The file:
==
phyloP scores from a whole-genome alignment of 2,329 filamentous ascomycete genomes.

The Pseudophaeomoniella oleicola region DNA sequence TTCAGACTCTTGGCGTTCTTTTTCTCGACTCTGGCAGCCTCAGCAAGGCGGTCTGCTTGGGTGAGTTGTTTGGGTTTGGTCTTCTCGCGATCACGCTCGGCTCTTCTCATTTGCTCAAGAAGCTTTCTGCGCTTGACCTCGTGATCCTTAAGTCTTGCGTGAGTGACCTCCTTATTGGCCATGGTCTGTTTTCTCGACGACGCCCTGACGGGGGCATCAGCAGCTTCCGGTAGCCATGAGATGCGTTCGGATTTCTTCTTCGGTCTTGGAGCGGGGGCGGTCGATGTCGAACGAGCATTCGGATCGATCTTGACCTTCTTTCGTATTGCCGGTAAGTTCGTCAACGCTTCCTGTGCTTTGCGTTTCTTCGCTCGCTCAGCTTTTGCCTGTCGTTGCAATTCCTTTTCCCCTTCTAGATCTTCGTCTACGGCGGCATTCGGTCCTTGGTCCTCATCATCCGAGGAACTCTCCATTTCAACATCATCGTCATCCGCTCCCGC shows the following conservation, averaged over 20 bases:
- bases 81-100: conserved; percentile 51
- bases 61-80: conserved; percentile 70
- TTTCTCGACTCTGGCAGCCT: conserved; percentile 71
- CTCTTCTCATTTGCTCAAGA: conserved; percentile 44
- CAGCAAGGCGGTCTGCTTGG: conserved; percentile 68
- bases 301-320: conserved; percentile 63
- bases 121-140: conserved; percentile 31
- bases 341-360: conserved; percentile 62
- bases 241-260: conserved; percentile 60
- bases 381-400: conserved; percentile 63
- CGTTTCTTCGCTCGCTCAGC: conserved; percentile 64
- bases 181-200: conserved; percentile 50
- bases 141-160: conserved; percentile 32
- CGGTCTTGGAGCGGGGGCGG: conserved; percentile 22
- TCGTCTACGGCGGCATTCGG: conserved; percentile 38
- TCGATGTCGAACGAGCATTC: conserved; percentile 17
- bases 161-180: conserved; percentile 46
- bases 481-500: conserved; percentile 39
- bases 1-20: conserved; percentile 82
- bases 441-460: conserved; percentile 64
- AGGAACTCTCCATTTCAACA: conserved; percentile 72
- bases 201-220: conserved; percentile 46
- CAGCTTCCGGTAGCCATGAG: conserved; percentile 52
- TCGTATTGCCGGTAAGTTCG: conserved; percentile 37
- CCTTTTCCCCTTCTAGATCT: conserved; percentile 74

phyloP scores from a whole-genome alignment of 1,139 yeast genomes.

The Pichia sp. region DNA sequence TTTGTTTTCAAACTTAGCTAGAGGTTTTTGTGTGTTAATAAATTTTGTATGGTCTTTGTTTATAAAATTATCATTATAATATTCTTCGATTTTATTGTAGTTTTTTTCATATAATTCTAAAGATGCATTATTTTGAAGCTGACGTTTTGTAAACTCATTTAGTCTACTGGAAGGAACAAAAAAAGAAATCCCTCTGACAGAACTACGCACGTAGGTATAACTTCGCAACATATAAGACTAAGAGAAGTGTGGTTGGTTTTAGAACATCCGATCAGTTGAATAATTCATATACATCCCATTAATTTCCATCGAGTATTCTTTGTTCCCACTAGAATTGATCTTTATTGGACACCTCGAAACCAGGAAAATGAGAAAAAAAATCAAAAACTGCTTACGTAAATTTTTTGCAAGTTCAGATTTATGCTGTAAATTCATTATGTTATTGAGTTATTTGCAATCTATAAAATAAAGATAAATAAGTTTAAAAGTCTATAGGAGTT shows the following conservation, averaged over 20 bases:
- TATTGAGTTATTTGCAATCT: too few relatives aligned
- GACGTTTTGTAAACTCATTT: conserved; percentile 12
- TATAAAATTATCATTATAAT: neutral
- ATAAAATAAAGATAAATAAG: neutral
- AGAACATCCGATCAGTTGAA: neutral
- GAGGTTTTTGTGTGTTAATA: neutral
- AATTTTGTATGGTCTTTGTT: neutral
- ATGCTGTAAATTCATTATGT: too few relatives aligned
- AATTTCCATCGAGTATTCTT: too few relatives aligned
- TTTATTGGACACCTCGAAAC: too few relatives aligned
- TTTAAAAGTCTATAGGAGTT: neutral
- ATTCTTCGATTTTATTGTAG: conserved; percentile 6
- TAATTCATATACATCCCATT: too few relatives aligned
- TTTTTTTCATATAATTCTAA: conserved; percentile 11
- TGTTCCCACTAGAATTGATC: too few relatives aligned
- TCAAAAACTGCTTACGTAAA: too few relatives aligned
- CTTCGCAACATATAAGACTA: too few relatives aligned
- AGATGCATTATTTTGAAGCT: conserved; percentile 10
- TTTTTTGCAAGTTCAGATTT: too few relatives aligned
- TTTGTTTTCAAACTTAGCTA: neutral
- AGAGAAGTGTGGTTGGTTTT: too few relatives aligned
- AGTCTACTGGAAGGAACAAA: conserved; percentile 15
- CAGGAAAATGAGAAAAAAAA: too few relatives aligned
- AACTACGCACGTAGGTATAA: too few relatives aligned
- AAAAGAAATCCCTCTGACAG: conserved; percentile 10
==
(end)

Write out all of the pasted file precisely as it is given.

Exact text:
phyloP scores from a whole-genome alignment of 2,329 filamentous ascomycete genomes.

The Pseudophaeomoniella oleicola region DNA sequence TTCAGACTCTTGGCGTTCTTTTTCTCGACTCTGGCAGCCTCAGCAAGGCGGTCTGCTTGGGTGAGTTGTTTGGGTTTGGTCTTCTCGCGATCACGCTCGGCTCTTCTCATTTGCTCAAGAAGCTTTCTGCGCTTGACCTCGTGATCCTTAAGTCTTGCGTGAGTGACCTCCTTATTGGCCATGGTCTGTTTTCTCGACGACGCCCTGACGGGGGCATCAGCAGCTTCCGGTAGCCATGAGATGCGTTCGGATTTCTTCTTCGGTCTTGGAGCGGGGGCGGTCGATGTCGAACGAGCATTCGGATCGATCTTGACCTTCTTTCGTATTGCCGGTAAGTTCGTCAACGCTTCCTGTGCTTTGCGTTTCTTCGCTCGCTCAGCTTTTGCCTGTCGTTGCAATTCCTTTTCCCCTTCTAGATCTTCGTCTACGGCGGCATTCGGTCCTTGGTCCTCATCATCCGAGGAACTCTCCATTTCAACATCATCGTCATCCGCTCCCGC shows the following conservation, averaged over 20 bases:
- bases 81-100: conserved; percentile 51
- bases 61-80: conserved; percentile 70
- TTTCTCGACTCTGGCAGCCT: conserved; percentile 71
- CTCTTCTCATTTGCTCAAGA: conserved; percentile 44
- CAGCAAGGCGGTCTGCTTGG: conserved; percentile 68
- bases 301-320: conserved; percentile 63
- bases 121-140: conserved; percentile 31
- bases 341-360: conserved; percentile 62
- bases 241-260: conserved; percentile 60
- bases 381-400: conserved; percentile 63
- CGTTTCTTCGCTCGCTCAGC: conserved; percentile 64
- bases 181-200: conserved; percentile 50
- bases 141-160: conserved; percentile 32
- CGGTCTTGGAGCGGGGGCGG: conserved; percentile 22
- TCGTCTACGGCGGCATTCGG: conserved; percentile 38
- TCGATGTCGAACGAGCATTC: conserved; percentile 17
- bases 161-180: conserved; percentile 46
- bases 481-500: conserved; percentile 39
- bases 1-20: conserved; percentile 82
- bases 441-460: conserved; percentile 64
- AGGAACTCTCCATTTCAACA: conserved; percentile 72
- bases 201-220: conserved; percentile 46
- CAGCTTCCGGTAGCCATGAG: conserved; percentile 52
- TCGTATTGCCGGTAAGTTCG: conserved; percentile 37
- CCTTTTCCCCTTCTAGATCT: conserved; percentile 74

phyloP scores from a whole-genome alignment of 1,139 yeast genomes.

The Pichia sp. region DNA sequence TTTGTTTTCAAACTTAGCTAGAGGTTTTTGTGTGTTAATAAATTTTGTATGGTCTTTGTTTATAAAATTATCATTATAATATTCTTCGATTTTATTGTAGTTTTTTTCATATAATTCTAAAGATGCATTATTTTGAAGCTGACGTTTTGTAAACTCATTTAGTCTACTGGAAGGAACAAAAAAAGAAATCCCTCTGACAGAACTACGCACGTAGGTATAACTTCGCAACATATAAGACTAAGAGAAGTGTGGTTGGTTTTAGAACATCCGATCAGTTGAATAATTCATATACATCCCATTAATTTCCATCGAGTATTCTTTGTTCCCACTAGAATTGATCTTTATTGGACACCTCGAAACCAGGAAAATGAGAAAAAAAATCAAAAACTGCTTACGTAAATTTTTTGCAAGTTCAGATTTATGCTGTAAATTCATTATGTTATTGAGTTATTTGCAATCTATAAAATAAAGATAAATAAGTTTAAAAGTCTATAGGAGTT shows the following conservation, averaged over 20 bases:
- TATTGAGTTATTTGCAATCT: too few relatives aligned
- GACGTTTTGTAAACTCATTT: conserved; percentile 12
- TATAAAATTATCATTATAAT: neutral
- ATAAAATAAAGATAAATAAG: neutral
- AGAACATCCGATCAGTTGAA: neutral
- GAGGTTTTTGTGTGTTAATA: neutral
- AATTTTGTATGGTCTTTGTT: neutral
- ATGCTGTAAATTCATTATGT: too few relatives aligned
- AATTTCCATCGAGTATTCTT: too few relatives aligned
- TTTATTGGACACCTCGAAAC: too few relatives aligned
- TTTAAAAGTCTATAGGAGTT: neutral
- ATTCTTCGATTTTATTGTAG: conserved; percentile 6
- TAATTCATATACATCCCATT: too few relatives aligned
- TTTTTTTCATATAATTCTAA: conserved; percentile 11
- TGTTCCCACTAGAATTGATC: too few relatives aligned
- TCAAAAACTGCTTACGTAAA: too few relatives aligned
- CTTCGCAACATATAAGACTA: too few relatives aligned
- AGATGCATTATTTTGAAGCT: conserved; percentile 10
- TTTTTTGCAAGTTCAGATTT: too few relatives aligned
- TTTGTTTTCAAACTTAGCTA: neutral
- AGAGAAGTGTGGTTGGTTTT: too few relatives aligned
- AGTCTACTGGAAGGAACAAA: conserved; percentile 15
- CAGGAAAATGAGAAAAAAAA: too few relatives aligned
- AACTACGCACGTAGGTATAA: too few relatives aligned
- AAAAGAAATCCCTCTGACAG: conserved; percentile 10